4. This comes from the files of "things I learned while looking up other things". I've always been fascinated with the origin of words and phrases, especially commonly used words that aren't usually given much thought....we just say them. Cobweb for instance, peaked my curiosity while I was staring at...you guessed it...a cobweb. Where did the 'cob' part come from I wondered. Turns out that its from a middle English word for spider.."coppe". The Merriam Webster article that I was reading then went on to explain that the word 'cob', which refers to corn, comes from an entirely different middle English word, 'cobbe', meaning 'head'. This word was used to describe anything with a round shape, such as a corn cob. So it seems then that we have the origin for the name of the tool that we're all familiar with, the 'head knife'. Oh....and I did finally knock down that cobweb, literally, and figuratively. ;-)
  5. For under $3.50 shipped, this device will do the same job as long as you adjust opposite sides to the same length. (A small price to pay verses 30 bucks plus shipping for the Tandy stamping guide. An added benefit is that this tool can be used to find unknown angles as well! (its intended purpose) https://www.amazon.com/dp/B000V4FJ4C?ref_=ams_ad_dp_asin_1
  6. Try a local butcher supply retailer. That's where I bought my 24 x 36 poly board....and reasonably priced I might add.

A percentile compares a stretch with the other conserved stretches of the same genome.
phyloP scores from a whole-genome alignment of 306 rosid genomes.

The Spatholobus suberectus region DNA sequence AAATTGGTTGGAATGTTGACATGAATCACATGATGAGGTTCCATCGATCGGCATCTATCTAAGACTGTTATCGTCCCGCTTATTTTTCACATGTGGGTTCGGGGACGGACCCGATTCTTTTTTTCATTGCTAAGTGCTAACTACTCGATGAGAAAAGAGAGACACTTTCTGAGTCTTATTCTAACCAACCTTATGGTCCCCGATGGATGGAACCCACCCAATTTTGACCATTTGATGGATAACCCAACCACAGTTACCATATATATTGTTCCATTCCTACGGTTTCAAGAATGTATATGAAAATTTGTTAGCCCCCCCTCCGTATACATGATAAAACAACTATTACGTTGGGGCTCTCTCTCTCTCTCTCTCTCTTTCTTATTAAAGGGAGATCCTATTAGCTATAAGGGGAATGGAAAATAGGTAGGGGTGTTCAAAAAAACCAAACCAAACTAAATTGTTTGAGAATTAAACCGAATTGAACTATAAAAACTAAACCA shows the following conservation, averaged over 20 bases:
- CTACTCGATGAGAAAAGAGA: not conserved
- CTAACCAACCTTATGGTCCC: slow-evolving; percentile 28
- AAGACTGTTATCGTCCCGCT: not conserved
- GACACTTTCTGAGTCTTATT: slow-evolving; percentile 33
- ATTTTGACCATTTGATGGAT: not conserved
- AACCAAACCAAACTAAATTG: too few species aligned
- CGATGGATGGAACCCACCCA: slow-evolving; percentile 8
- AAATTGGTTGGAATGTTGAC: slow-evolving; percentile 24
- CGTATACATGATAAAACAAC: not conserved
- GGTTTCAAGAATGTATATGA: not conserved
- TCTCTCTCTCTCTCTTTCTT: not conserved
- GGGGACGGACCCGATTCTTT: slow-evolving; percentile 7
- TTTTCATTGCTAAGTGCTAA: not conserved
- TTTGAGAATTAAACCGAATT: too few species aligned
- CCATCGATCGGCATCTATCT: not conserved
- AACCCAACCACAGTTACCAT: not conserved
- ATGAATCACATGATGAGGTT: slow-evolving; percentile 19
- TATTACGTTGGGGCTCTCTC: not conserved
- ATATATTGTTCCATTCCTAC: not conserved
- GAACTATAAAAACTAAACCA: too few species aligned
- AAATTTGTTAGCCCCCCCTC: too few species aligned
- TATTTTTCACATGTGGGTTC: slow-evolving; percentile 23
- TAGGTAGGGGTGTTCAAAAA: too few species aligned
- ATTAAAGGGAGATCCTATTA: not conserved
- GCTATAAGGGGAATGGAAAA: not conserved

7. While I don't have a leather related liquid disaster to share, I do feel you pain. Once, when deciding to do a little touch up painting on a car, I filled an 8oz styrofoam cup up with some lacquer paint. Did you know that lacquer paint will eat through styrofoam in a matter of seconds?
  8. There are too many folks in the world that confuse opinion with truth. The sooner we all learn the difference, the better off we'll all be. That said, I guess I haven't been around here long enough to experience much drama, but I know one thing...I've learned a lot from the kind folks on this forum and I'm appreciative. For every drama queen around here, I bet there's a thousand others like me that just want to learn from those that have tread down this road before us. Don't let the drama get you down. There are many, many more folks here that need your help than not, and I want to personally thank everyone on this site that chooses to convey their personal knowledge of leathercraft to those less experienced. When you share knowledge, you leave an indelible mark on the world. Please don't be discouraged by the pompous behavior of a few, just make judicial use of the ignore button. :-)